Library of Parliament – Parliament Block (Part 2)

So I briefly talked about the Library of Parliament in my Doors Open (Part 2) post, but Tuesday, I got to go on a private tour (it was just me and my coworker) getting more history and information on the library.

Services

The library provides a lot of services, primarily reference and news collation, but the research department also create internal reports, briefs, and publications for House and Senate members. More on their services can be found on their website.

Collections

As to be expected, a large portion of their collection are legislative and legal in nature for federal and provincial, as well as other commonwealth nations, particularly the UK. Obviously, there are also a lot of parlimentary documents including committee decision and evidence, and copies of MPs’ Questions and Answers. However, since they don’t have a lot of space, in terms of more contemporary reference material, they only have a specific range (E-L? I thought) with the rest in storage or at other locations (which apparently total 8).

Most of it was kept on the main library floor or in the basement using compact shelving. Most of it was pretty standard, but they had some neat shelving for microfilm.

You will also notice that some books have new binding and some old. We were told that that’s because they are focused on preserving content and not necessary the book itself, so if the book is brittle (especially if it was printed on pulp paper), they might even photocopy the pages and bind them into a new book.

Rare books are probably exception to this. The library has some really interesting pieces including old books about Canada printed in Europe in the 19th century, and early copies of exploration books. Their rare books has very restricted access though so we unfortunately didn’t get to see it.

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The Library

I previously mentioned that the library is the only surviving part of the original building, but on this tour, we got much more information on some of the smaller details. Due to remodelling, renovations, and whatever else over the years, the library was changed a few times. However, in most recent years, they have been trying to restore the library to the original look.

The railing was painted almost all black in the 50’s, but they now sport a bit more colour. The glass floors and on the tower-looking structures were also ‘put back in’ so to speak since in the 50’s they had made them all wood. Can you also imagine how bland the ceiling would look if it was all beige? Well in the 50’s it was, so they repainted it with the blues. The library also has square wood cuts along the walls, each of which is unique (100+). The reading room is an addition though, since the original reading room is now the largest party’s gathering room.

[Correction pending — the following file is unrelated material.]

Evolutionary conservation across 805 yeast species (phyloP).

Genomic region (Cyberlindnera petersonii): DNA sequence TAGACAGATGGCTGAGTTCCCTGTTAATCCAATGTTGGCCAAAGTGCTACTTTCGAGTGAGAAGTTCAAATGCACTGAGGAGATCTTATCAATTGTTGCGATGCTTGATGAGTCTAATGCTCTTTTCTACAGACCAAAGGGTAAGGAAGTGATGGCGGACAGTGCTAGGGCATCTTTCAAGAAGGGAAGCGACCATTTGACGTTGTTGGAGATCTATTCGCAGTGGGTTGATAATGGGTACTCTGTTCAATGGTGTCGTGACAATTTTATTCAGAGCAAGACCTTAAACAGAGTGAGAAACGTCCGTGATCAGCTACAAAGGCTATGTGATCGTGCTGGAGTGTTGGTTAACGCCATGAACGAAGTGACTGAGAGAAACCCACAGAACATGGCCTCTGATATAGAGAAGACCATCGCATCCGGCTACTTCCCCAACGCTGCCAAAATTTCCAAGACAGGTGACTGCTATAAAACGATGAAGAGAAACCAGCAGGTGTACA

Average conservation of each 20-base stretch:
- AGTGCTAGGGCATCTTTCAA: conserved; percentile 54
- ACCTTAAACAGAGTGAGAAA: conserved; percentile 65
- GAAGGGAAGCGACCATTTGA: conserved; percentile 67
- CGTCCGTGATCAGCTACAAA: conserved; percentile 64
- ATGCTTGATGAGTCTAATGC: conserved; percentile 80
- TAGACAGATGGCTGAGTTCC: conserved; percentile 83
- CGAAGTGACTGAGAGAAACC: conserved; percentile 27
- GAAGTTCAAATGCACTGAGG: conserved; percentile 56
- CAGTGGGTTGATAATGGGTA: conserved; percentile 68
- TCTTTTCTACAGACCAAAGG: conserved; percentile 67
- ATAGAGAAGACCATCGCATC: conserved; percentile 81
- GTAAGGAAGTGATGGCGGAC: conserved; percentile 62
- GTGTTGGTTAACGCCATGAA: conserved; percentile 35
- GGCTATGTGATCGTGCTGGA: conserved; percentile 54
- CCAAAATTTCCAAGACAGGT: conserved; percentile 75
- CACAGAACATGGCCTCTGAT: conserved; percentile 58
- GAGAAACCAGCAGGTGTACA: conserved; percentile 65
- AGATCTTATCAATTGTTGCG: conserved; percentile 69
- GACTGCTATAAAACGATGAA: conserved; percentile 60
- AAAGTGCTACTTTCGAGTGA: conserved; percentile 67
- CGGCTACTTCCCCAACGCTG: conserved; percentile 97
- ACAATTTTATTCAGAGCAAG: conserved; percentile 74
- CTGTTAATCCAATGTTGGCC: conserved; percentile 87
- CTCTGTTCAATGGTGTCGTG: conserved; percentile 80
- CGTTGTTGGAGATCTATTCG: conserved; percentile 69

Additions were also made to make sure the building was following building codes and to help with overall maintenance/survival of the library and its books. So, brass windows were custom made for all 100+. Apparently in the past, the windows didn’t always keep out the rain especially during high winds, so they had to use tarps to keep the water off books! Some of them have evidence of water damage now. Ventilation and fire sprinklers were also added, but in an inconspicuous way so that they aren’t really noticeable (took me 2 minutes to spot a sprinkler even when it was pointed out to me).

The one thing that was removed was the card catalogue along with one wall of drawers in each area, which is a bit strange though since they left the side walls intact.

It was a great tour and if people get a chance, I would highly recommend it!

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Cynthia

A librarian learning the ways of technology, accessibility, metadata, and people

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